“If money made the difference, we wouldn’t have won four primaries so far,” Santorum, who also finished eight votes ahead of Romney in the Iowa caucus, told CNN’s Soledad O’Brien. “We’re not running for CEO of this country – we’re running for someone who can lead this country.”

He shrugged off Romney’s recent criticism of himself and Gingrich as politicians tainted by years inside the Beltway, noting that Romney ran for both the Senate and the White House in the past, losing both times. “It’s not that Governor Romney didn’t want to be Senator Romney. He tried to be Senator Romney ... but he lost, and he lost badly,” Santorum said.

He said his defeat by 19 points when he ran for a second Senate term should not be something voters hold against him. “A lot of folks lose races,” Santorum said. “What I didn’t lose, unlike Governor Romney, was my principles. I stood up for what I believed in.”

Romney’s poor showing Tuesday raised anew the question that has dogged his candidacy all along: Can the relatively moderate former Massachusetts governor become an acceptable standard-bearer of a party that is increasingly dominated by evangelical conservatives and tea party activists who have long been skeptical of Romney?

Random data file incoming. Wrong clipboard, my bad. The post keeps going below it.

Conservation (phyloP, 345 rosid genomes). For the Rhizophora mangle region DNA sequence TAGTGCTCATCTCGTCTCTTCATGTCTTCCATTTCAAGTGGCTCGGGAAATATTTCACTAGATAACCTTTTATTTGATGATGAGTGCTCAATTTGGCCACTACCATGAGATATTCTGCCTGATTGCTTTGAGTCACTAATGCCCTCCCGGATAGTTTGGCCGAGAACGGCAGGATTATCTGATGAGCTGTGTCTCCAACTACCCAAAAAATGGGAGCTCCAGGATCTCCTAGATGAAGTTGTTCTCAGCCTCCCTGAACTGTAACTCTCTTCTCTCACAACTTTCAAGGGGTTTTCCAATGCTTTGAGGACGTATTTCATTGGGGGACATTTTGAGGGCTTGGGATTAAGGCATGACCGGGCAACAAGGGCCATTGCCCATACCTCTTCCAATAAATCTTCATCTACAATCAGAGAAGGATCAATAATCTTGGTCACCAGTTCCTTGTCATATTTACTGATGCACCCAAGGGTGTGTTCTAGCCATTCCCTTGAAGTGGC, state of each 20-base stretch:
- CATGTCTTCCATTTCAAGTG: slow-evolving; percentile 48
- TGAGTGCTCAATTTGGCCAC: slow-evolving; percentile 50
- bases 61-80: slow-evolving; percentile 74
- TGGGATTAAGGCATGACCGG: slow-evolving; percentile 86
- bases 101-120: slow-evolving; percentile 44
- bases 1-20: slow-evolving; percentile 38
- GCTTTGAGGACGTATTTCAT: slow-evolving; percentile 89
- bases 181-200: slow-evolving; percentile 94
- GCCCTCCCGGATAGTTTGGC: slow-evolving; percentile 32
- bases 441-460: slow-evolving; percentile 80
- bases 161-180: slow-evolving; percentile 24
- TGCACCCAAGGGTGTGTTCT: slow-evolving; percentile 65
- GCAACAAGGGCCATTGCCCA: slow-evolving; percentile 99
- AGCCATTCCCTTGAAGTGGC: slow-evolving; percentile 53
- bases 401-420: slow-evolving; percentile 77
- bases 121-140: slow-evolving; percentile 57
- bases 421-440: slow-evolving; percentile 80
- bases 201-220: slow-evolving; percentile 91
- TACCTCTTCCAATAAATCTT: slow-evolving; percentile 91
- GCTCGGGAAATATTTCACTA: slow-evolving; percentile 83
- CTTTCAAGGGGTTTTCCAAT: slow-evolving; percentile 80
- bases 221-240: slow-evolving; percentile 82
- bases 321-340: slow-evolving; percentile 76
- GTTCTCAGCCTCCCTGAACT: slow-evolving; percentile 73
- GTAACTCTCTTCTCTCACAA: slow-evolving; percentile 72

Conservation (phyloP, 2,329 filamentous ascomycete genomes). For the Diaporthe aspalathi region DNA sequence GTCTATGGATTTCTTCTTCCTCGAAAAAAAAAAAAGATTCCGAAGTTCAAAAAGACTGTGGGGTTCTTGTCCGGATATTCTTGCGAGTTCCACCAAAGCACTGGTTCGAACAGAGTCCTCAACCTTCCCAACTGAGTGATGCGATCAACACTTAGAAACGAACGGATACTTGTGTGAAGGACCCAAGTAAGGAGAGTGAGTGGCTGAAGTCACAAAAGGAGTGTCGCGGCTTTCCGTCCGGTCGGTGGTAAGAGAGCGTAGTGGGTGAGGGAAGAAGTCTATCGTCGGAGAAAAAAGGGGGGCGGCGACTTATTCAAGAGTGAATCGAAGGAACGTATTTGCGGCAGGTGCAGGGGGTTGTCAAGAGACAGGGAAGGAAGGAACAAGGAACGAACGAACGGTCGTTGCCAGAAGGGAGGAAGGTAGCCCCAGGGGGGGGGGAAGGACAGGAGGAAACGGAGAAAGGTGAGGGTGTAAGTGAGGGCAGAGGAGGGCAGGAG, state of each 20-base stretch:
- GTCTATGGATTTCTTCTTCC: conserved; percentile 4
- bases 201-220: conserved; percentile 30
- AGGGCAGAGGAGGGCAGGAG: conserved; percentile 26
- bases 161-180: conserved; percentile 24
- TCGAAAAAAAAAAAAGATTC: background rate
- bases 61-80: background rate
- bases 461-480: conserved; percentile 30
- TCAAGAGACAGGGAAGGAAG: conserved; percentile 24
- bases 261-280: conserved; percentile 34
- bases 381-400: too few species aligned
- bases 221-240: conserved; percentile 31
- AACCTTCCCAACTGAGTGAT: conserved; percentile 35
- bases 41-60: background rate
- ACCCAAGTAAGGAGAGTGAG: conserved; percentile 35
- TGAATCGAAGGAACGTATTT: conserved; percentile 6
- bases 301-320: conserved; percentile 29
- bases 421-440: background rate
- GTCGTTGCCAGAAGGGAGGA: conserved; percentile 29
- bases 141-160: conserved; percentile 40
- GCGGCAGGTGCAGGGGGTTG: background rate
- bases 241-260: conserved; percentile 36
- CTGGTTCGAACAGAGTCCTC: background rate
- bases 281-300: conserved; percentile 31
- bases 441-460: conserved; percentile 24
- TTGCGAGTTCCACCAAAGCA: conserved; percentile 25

After big wins in Florida and Nevada, Romney had hoped to extend his winning streak as he moved to strengthen his claim to the mantle of presumptive nominee. He enjoyed strong establishment backing in Minnesota, with the vocal support of former governor Tim Pawlenty, yet he trailed not just Santorum but also Paul, finishing a distant third.

Addressing supporters in Denver on Tuesday night, Romney congratulated Santorum and insisted that he still expects to eventually become the nominee.